N.J. coronavirus recovery: Contact tracers get little cooperation, shutoff moratorium extended

A medical worker collects a sample after a patient self-administered a COVID-19 nasal swab test at a Walgreens pharmacy, Friday, July 31, 2020, in Newark, N.J. (AP Photo/John Minchillo)

A medical worker collects a sample after a patient self-administered a COVID-19 nasal swab test at a Walgreens pharmacy, Friday, July 31, 2020, in Newark, N.J. (AP Photo/John Minchillo)

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New Jersey officials reported Friday 313 new confirmed COVID-19 cases. That brings the new cumulative total to 188,817 since the state began tracking cases March 4. Officials also reported an additional 13 deaths from the virus; raising the death toll to 14,112. The number of probable deaths was revised downward to 1,829.

The latest rate of transmission is at 1.04, meaning for every new case, more than one other person will get infected.

Trouble with contact tracing

New Jersey Gov. Phil Murphy says that the Garden State’s efforts to perform COVID-19 contract tracing had been hampered by non-responders.

In order to speed diagnosis and containment, some 1,600 contact tracers are employed by the state to track down individuals that may have come into contact with an infected person. But during his Friday briefing, the governor said more than half of those called by tracers refused to cooperate.

“This is highly disturbing to say the very least,” he said.

Murphy implied refusals may be linked to youths or individuals seeking to cover up “illegal behavior” or “underage drinking.”

“Our contract tracers only care about protecting public health. They care about protecting you and your family and your friends. This is not about a witch hunt,” he said. “Take the damn call.”

Murphy emphasizes tracers do not ask about immigration status and the information gathered is kept confidential.

N.J. stockpiling millions in PPE

Murphy said the state had made strides in stockpiling millions of personal protective equipment and ventilators ahead of a potentially trying cold and flu season.

“One of the key things we have discussed since this pandemic began is the need for us to ensure our long term resiliency and preparedness,” Murphy said. “A key piece of this is ensuring the supply of PPE for our frontline healthcare workers…law enforcement and public safety personnel.”

State officials said they had stowed away 4.7 million N95 masks, a million surgical masks, 1.7 million face shields, along with millions of hospital gowns, gloves and other equipment. Murphy said the state was continuing to stockpile even more PPE before the fall and winter months.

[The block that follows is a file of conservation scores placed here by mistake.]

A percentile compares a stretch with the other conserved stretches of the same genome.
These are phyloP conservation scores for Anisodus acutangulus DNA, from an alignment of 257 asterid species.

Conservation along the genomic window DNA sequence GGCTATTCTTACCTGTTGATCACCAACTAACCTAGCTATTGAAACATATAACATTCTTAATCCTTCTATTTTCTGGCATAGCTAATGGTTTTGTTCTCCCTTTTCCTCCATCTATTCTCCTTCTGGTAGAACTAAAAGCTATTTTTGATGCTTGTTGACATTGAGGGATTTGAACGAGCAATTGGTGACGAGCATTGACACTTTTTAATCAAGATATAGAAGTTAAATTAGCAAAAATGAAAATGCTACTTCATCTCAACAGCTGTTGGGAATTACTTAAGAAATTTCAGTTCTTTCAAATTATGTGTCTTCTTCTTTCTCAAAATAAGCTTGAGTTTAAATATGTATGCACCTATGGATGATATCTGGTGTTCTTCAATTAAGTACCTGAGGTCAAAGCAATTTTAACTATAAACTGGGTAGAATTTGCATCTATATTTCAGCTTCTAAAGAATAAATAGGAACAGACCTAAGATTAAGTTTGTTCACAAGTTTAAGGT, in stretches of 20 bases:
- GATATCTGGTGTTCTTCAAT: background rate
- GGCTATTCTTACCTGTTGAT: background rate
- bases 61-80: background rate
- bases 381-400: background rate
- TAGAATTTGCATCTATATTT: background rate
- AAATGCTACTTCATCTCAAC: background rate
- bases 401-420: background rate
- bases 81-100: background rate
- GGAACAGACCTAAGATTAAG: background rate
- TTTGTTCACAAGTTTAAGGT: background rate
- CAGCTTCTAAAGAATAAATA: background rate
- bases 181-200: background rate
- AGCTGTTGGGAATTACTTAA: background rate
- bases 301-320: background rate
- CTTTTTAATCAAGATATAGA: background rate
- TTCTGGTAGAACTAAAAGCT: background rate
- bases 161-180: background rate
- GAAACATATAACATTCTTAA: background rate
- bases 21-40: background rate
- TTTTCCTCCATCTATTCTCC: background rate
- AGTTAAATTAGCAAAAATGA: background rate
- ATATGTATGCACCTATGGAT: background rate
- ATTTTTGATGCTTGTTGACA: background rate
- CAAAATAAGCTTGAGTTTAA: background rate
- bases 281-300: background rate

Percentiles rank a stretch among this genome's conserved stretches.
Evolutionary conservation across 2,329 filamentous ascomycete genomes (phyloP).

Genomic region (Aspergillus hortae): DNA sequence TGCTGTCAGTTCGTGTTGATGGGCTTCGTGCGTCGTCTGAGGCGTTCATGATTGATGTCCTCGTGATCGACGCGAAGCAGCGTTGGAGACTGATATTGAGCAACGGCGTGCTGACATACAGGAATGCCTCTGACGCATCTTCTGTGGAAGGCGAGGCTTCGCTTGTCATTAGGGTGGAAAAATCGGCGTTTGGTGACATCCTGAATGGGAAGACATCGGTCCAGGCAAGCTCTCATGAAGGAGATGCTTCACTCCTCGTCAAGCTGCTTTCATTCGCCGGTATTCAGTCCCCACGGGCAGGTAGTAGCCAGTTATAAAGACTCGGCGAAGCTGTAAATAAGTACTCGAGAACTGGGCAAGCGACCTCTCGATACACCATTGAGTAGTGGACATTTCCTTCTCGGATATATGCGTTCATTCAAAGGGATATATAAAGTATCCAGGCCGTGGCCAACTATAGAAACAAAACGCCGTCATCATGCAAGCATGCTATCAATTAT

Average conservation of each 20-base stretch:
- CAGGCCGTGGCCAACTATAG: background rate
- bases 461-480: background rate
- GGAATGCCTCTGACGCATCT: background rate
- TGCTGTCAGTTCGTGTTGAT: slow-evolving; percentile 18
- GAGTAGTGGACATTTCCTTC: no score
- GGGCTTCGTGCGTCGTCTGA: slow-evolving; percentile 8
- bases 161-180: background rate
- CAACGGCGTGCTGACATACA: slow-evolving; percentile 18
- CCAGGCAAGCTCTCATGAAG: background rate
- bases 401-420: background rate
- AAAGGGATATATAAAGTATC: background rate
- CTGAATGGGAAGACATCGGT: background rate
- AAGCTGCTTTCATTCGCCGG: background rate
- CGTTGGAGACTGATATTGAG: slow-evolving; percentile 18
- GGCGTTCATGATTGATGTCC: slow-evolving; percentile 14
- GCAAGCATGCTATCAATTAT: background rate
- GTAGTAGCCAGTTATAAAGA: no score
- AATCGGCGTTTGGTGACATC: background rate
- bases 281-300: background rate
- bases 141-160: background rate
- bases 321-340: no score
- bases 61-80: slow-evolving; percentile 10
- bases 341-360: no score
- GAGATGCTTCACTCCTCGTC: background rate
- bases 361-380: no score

The state has also stockpiled 1,447 ICU ventilators with another 500 on order.

Murphy pointed to earlier shortages of such equipment when the initial wave of COVID-19 struck the state.

“We cannot again find ourselves in the situation we were all in a few months ago relying on the federal government or philanthropic donations,” he said.

NJ utilities extend shutoff moratorium

Officials said public utility companies in N.J. have agreed to extend a voluntary moratorium on service shutoffs through Oct. 15 for both residential and commercial customers.

Gas, water, and electric companies would also offer deferred payment agreements for 12 to 24 months with no down payment.

Separately, PSE&G will continue to reimburse customers that lost food or prescription pharmaceuticals that spoiled during power outages caused by Tropical Storm Isaias.

New senior center tests

The N.J. Department of Health will expand mobile COVID-19 testing operations at senior housing facilities across the state.

A testing unit is already operating in Trenton, with sites set to open in Atlantic City and Camden over the coming weeks. Gov. Murphy said additional sites were planned at senior housing located in the cities of Newark, Elizabeth, and Patterson.

The mobile sites are operating in conjunction with the private health services company Optum.

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